ACL Festival 2013: Review + Photo Gallery
Was there life before ACL? An Instagram chock-full of throw-back-Thursdays and my stack of elementary school yearbooks is evidence to the contrary, but I’m largely unconvinced. Oh, Austin City Limits, you know not what you do. Your all-star lineup and peppering of Austin-famous shops and restaurants proved unexpected refreshment to the unsavory taste left by previous festival experiences.
I don’t know if everything’s bigger in Texas, but it sure is better.
The star of Austin City Limits was Austin, itself. This made itself evident as soon as I entered the festival’s chrome-y gates; the first fixture that really captured my attention was a tower boasting the weekend’s lineup topped with a near replica of the Texas State Capitol’s dome. Music festival twist: the Goddess of Liberty, the statue that tops the Capitol, was replaced with the Goddess of Rockabilly whose guitar-wielding arm outstretched to bestow a blessing over the hallowed festival grounds. Moving past the fun installation, however, I saw what really solidified ATX (as I heard it referred to) as the King of the festival: the Austin skyline. Behind the main stage, the Frost Building and its skyscraper brethren stood watch as if to guard the festival from any looming threat of the un-cool. A large, wooden frame labeled “ACL” was thoughtfully placed atop the hill for guests to capture their perfect post-ACL profile picture against the downtown backdrop.
With 2013 featuring the first two-weekend ACL, it’s a big year for the Festival, and the lineup reflected the grandeur. Saturday boasted the most star-studded – be it indie or mainstream – lineup with HAIM, Walk the Moon, Silversun Pickups, and Passion Pit drawing seas of people to their sets. The more established Kings of Leon, and legendary The Cure, all played to true masses, while many festival goers ran between stages to catch both of the overlapping sets.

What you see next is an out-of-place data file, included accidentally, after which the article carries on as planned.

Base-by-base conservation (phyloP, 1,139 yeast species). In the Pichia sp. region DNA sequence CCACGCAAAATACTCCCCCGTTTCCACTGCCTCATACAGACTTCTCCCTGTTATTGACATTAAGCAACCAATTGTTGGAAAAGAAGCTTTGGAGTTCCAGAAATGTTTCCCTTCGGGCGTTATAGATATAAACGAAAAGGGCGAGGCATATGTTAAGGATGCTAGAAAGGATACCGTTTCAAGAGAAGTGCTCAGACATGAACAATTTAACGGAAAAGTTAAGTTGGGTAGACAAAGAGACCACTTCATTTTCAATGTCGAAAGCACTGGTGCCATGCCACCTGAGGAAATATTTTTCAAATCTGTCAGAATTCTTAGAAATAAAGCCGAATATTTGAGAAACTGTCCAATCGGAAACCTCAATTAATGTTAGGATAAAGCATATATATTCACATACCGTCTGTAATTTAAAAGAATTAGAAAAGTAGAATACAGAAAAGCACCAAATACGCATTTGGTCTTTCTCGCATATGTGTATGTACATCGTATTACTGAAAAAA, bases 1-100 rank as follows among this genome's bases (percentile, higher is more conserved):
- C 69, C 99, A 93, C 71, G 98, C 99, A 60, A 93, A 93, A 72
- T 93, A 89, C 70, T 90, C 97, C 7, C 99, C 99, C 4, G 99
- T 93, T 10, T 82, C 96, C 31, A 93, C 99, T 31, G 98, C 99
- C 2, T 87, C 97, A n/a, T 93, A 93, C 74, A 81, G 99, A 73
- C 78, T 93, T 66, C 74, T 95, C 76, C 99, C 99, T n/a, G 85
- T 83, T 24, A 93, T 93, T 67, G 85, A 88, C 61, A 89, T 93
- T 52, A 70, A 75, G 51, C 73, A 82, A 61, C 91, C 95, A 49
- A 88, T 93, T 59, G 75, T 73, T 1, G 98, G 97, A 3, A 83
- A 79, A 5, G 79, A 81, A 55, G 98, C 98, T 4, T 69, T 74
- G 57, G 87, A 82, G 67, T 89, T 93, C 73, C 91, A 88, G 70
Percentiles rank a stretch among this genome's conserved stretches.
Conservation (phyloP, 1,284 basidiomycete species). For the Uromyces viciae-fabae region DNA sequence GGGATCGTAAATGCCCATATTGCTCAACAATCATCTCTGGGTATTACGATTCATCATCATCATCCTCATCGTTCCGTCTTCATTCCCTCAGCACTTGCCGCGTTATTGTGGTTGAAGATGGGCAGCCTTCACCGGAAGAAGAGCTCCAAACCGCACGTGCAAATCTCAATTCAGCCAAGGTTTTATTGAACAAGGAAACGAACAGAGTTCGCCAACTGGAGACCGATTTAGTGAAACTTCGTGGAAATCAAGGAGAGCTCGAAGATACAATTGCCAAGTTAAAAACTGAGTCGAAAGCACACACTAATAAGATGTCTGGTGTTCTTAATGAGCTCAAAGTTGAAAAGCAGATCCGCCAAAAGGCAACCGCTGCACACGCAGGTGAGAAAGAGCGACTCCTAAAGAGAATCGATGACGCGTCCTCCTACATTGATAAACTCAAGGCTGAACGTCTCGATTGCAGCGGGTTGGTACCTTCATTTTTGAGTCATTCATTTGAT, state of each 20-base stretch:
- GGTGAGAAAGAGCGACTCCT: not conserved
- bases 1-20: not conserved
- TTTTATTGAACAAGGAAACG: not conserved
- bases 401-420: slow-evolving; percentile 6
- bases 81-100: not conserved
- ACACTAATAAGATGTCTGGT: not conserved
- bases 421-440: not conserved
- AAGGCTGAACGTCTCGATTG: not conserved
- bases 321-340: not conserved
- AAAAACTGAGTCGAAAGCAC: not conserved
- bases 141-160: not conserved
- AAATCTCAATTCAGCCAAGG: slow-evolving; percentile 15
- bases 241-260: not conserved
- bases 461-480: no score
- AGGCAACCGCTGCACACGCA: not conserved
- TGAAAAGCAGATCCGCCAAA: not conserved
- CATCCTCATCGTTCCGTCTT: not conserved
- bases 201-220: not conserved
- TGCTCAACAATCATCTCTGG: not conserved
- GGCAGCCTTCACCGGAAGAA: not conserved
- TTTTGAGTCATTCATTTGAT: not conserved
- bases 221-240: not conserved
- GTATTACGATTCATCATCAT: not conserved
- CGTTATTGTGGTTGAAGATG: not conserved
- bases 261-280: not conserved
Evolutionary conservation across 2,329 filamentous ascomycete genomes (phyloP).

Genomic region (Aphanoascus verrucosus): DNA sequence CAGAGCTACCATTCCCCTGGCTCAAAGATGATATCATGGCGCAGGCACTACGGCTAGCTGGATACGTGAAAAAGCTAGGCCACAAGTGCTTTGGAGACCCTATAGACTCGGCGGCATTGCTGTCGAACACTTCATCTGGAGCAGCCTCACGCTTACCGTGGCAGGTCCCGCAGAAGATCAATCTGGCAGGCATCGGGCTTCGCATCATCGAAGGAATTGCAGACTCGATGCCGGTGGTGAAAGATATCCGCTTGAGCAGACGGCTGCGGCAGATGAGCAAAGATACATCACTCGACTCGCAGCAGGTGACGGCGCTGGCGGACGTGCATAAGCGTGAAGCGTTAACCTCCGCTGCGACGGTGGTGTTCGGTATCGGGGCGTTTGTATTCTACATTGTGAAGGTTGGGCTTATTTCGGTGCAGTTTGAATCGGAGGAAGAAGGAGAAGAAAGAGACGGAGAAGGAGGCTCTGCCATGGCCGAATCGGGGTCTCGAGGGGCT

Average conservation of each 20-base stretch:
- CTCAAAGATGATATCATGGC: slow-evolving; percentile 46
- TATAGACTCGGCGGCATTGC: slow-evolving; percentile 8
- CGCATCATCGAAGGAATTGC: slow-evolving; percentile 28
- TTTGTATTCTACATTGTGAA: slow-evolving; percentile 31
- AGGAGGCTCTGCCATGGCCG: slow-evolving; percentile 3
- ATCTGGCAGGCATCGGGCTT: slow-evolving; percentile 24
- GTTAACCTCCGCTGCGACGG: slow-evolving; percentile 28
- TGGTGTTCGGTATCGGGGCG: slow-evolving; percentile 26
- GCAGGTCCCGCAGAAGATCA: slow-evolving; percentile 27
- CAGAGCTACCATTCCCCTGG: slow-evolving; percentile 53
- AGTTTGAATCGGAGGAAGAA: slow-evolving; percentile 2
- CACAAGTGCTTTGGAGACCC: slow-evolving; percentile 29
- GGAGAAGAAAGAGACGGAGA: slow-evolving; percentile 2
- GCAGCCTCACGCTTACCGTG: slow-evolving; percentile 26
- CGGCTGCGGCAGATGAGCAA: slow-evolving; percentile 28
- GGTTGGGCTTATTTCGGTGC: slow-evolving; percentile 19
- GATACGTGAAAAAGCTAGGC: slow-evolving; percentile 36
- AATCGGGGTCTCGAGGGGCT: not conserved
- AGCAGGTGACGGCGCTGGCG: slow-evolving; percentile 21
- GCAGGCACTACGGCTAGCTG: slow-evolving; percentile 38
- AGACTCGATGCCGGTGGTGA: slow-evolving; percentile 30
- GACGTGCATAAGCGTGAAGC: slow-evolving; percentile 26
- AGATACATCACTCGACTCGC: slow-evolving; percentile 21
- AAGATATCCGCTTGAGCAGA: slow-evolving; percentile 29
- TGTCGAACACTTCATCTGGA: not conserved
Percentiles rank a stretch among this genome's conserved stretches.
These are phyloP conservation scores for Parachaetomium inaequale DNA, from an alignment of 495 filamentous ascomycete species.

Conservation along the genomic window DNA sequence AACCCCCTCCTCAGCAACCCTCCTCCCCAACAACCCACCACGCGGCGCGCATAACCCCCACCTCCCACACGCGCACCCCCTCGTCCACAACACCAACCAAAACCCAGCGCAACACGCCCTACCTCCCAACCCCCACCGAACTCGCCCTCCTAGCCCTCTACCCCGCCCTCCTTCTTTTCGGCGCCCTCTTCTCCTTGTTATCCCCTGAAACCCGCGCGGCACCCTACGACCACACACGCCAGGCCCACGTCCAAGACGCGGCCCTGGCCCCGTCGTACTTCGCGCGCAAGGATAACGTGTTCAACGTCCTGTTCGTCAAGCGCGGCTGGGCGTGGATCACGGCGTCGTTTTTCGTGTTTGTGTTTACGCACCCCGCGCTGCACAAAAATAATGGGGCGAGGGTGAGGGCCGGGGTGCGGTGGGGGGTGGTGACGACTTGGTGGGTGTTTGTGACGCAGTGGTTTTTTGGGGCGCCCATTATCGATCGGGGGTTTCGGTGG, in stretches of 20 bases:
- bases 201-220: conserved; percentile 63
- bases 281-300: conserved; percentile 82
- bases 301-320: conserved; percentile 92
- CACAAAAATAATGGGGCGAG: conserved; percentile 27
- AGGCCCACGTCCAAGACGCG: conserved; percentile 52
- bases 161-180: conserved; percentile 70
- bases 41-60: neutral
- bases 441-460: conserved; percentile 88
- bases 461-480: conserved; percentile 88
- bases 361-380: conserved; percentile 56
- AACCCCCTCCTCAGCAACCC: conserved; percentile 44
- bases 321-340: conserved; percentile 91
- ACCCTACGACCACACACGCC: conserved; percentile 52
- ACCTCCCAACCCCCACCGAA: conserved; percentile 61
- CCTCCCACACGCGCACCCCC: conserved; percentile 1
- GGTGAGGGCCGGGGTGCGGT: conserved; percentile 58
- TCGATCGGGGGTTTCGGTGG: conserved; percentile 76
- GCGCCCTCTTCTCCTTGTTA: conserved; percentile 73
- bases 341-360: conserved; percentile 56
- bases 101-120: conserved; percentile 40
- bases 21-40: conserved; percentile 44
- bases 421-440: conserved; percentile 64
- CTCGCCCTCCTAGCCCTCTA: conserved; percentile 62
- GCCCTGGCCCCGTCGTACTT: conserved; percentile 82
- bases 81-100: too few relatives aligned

Throughout the festival, local Austonian acts reigned supreme. The charisma of indie-poppers Bobby Jealousy dragged in large crowds for their 11:15am set, and Max Frost, White Denim, and the sublime rockers of Courrier proved hometown heroes. As they have been and will be, folk-rockers and singer-songwriters were strong presences. Dawes, The Lone Bellow, Neko Case, Jake Bugg, and Dan Croll were all well-attended. The north eastern pop of Vampire Weekend somehow coaxed its preppy fans into a mosh pit and newcomers Ms Mr had their crowd swaying and swinging to their electric productions. Old favorites The National, Wilco, and Phoenix (my favorite show) became new favorites as they recaptured the hearts of their old fans while the electric-reggae-rock of newcomers Wild Belle drew main stage crowds to their smaller venue.
A festival usually plagued with extreme heat and torrential downpours stayed dry and relatively mild, though misters and large shade trees were always ready to lend a cool helping hand in the heat of the day. Very few technical difficulties interrupted the festivities, though a generator failure delayed Muse’s Friday night set for at least forty minutes. But, pros that they were, the problem was fixed and Muse continued their show in its entirety.
Effortlessly mixing local flavor and international talent, Austin City Limits struck a progression of the right chords. From the friendly, knowledgeable volunteers and effortless shuttle system to the loads of merchandise and intimate band signings, ACL took what has, in many cases, become a cookie-cutter, commercialized festival experience and remolded it into an updated image of the late ‘60s festival we’ve all dreamed of attending: one with character.
To paraphrase the beloved Austonian slogan: Keep ACL Weird.